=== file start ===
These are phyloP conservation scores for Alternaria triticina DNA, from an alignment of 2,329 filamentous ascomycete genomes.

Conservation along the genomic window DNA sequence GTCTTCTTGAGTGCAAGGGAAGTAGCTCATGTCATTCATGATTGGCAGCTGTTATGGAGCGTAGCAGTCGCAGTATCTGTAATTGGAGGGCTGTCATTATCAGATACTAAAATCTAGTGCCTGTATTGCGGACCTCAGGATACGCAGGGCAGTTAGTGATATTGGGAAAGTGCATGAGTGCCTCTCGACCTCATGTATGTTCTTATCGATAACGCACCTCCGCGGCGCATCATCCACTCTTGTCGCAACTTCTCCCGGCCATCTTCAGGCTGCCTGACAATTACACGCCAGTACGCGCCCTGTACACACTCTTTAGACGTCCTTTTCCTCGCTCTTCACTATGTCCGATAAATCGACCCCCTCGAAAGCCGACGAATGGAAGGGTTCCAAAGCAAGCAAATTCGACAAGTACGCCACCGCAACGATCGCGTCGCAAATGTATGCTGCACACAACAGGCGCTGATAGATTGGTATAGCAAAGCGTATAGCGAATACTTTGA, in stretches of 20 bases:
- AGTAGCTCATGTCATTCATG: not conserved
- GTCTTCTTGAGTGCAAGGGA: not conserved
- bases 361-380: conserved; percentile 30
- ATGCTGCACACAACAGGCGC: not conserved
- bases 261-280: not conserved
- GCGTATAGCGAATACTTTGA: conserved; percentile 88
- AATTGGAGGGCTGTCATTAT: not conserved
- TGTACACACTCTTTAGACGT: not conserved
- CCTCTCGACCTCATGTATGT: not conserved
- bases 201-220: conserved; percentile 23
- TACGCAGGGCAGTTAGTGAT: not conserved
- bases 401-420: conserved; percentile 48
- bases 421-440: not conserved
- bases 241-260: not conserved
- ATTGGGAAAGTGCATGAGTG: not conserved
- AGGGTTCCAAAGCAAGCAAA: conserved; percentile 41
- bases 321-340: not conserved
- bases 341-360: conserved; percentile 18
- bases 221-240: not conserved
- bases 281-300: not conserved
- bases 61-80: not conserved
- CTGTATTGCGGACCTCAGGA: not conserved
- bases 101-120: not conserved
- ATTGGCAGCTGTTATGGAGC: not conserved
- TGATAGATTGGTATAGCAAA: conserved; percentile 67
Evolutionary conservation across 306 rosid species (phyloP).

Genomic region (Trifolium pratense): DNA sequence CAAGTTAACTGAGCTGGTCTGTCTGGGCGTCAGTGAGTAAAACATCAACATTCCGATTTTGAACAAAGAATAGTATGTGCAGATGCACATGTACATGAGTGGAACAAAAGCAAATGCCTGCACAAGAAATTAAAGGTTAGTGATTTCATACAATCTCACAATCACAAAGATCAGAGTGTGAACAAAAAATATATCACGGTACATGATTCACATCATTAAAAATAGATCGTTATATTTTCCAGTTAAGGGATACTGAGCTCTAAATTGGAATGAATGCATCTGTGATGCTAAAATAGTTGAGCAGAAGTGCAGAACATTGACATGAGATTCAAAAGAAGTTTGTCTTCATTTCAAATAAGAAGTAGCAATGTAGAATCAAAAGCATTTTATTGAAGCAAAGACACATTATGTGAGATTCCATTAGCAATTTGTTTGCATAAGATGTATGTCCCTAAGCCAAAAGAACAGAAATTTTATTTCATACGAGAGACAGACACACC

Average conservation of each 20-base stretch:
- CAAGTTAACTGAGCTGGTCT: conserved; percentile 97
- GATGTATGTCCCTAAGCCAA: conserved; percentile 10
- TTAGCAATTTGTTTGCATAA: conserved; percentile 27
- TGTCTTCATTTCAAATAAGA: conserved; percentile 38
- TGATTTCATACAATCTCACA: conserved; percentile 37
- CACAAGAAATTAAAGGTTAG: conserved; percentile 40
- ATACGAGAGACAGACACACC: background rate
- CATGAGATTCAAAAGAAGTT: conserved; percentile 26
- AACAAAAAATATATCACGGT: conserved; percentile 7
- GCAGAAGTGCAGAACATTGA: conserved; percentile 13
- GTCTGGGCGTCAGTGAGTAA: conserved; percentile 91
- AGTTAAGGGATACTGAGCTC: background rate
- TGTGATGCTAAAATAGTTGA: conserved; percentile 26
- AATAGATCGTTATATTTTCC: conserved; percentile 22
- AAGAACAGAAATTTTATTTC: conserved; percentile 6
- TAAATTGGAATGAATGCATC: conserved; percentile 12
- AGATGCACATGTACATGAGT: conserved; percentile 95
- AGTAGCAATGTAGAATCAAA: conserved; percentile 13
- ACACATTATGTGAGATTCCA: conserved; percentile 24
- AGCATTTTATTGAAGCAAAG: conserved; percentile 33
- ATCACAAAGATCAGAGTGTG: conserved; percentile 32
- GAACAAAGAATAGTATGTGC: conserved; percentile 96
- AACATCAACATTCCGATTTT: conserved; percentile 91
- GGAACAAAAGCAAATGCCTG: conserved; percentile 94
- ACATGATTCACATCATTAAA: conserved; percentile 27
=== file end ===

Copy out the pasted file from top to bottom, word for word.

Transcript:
These are phyloP conservation scores for Alternaria triticina DNA, from an alignment of 2,329 filamentous ascomycete genomes.

Conservation along the genomic window DNA sequence GTCTTCTTGAGTGCAAGGGAAGTAGCTCATGTCATTCATGATTGGCAGCTGTTATGGAGCGTAGCAGTCGCAGTATCTGTAATTGGAGGGCTGTCATTATCAGATACTAAAATCTAGTGCCTGTATTGCGGACCTCAGGATACGCAGGGCAGTTAGTGATATTGGGAAAGTGCATGAGTGCCTCTCGACCTCATGTATGTTCTTATCGATAACGCACCTCCGCGGCGCATCATCCACTCTTGTCGCAACTTCTCCCGGCCATCTTCAGGCTGCCTGACAATTACACGCCAGTACGCGCCCTGTACACACTCTTTAGACGTCCTTTTCCTCGCTCTTCACTATGTCCGATAAATCGACCCCCTCGAAAGCCGACGAATGGAAGGGTTCCAAAGCAAGCAAATTCGACAAGTACGCCACCGCAACGATCGCGTCGCAAATGTATGCTGCACACAACAGGCGCTGATAGATTGGTATAGCAAAGCGTATAGCGAATACTTTGA, in stretches of 20 bases:
- AGTAGCTCATGTCATTCATG: not conserved
- GTCTTCTTGAGTGCAAGGGA: not conserved
- bases 361-380: conserved; percentile 30
- ATGCTGCACACAACAGGCGC: not conserved
- bases 261-280: not conserved
- GCGTATAGCGAATACTTTGA: conserved; percentile 88
- AATTGGAGGGCTGTCATTAT: not conserved
- TGTACACACTCTTTAGACGT: not conserved
- CCTCTCGACCTCATGTATGT: not conserved
- bases 201-220: conserved; percentile 23
- TACGCAGGGCAGTTAGTGAT: not conserved
- bases 401-420: conserved; percentile 48
- bases 421-440: not conserved
- bases 241-260: not conserved
- ATTGGGAAAGTGCATGAGTG: not conserved
- AGGGTTCCAAAGCAAGCAAA: conserved; percentile 41
- bases 321-340: not conserved
- bases 341-360: conserved; percentile 18
- bases 221-240: not conserved
- bases 281-300: not conserved
- bases 61-80: not conserved
- CTGTATTGCGGACCTCAGGA: not conserved
- bases 101-120: not conserved
- ATTGGCAGCTGTTATGGAGC: not conserved
- TGATAGATTGGTATAGCAAA: conserved; percentile 67
Evolutionary conservation across 306 rosid species (phyloP).

Genomic region (Trifolium pratense): DNA sequence CAAGTTAACTGAGCTGGTCTGTCTGGGCGTCAGTGAGTAAAACATCAACATTCCGATTTTGAACAAAGAATAGTATGTGCAGATGCACATGTACATGAGTGGAACAAAAGCAAATGCCTGCACAAGAAATTAAAGGTTAGTGATTTCATACAATCTCACAATCACAAAGATCAGAGTGTGAACAAAAAATATATCACGGTACATGATTCACATCATTAAAAATAGATCGTTATATTTTCCAGTTAAGGGATACTGAGCTCTAAATTGGAATGAATGCATCTGTGATGCTAAAATAGTTGAGCAGAAGTGCAGAACATTGACATGAGATTCAAAAGAAGTTTGTCTTCATTTCAAATAAGAAGTAGCAATGTAGAATCAAAAGCATTTTATTGAAGCAAAGACACATTATGTGAGATTCCATTAGCAATTTGTTTGCATAAGATGTATGTCCCTAAGCCAAAAGAACAGAAATTTTATTTCATACGAGAGACAGACACACC

Average conservation of each 20-base stretch:
- CAAGTTAACTGAGCTGGTCT: conserved; percentile 97
- GATGTATGTCCCTAAGCCAA: conserved; percentile 10
- TTAGCAATTTGTTTGCATAA: conserved; percentile 27
- TGTCTTCATTTCAAATAAGA: conserved; percentile 38
- TGATTTCATACAATCTCACA: conserved; percentile 37
- CACAAGAAATTAAAGGTTAG: conserved; percentile 40
- ATACGAGAGACAGACACACC: background rate
- CATGAGATTCAAAAGAAGTT: conserved; percentile 26
- AACAAAAAATATATCACGGT: conserved; percentile 7
- GCAGAAGTGCAGAACATTGA: conserved; percentile 13
- GTCTGGGCGTCAGTGAGTAA: conserved; percentile 91
- AGTTAAGGGATACTGAGCTC: background rate
- TGTGATGCTAAAATAGTTGA: conserved; percentile 26
- AATAGATCGTTATATTTTCC: conserved; percentile 22
- AAGAACAGAAATTTTATTTC: conserved; percentile 6
- TAAATTGGAATGAATGCATC: conserved; percentile 12
- AGATGCACATGTACATGAGT: conserved; percentile 95
- AGTAGCAATGTAGAATCAAA: conserved; percentile 13
- ACACATTATGTGAGATTCCA: conserved; percentile 24
- AGCATTTTATTGAAGCAAAG: conserved; percentile 33
- ATCACAAAGATCAGAGTGTG: conserved; percentile 32
- GAACAAAGAATAGTATGTGC: conserved; percentile 96
- AACATCAACATTCCGATTTT: conserved; percentile 91
- GGAACAAAAGCAAATGCCTG: conserved; percentile 94
- ACATGATTCACATCATTAAA: conserved; percentile 27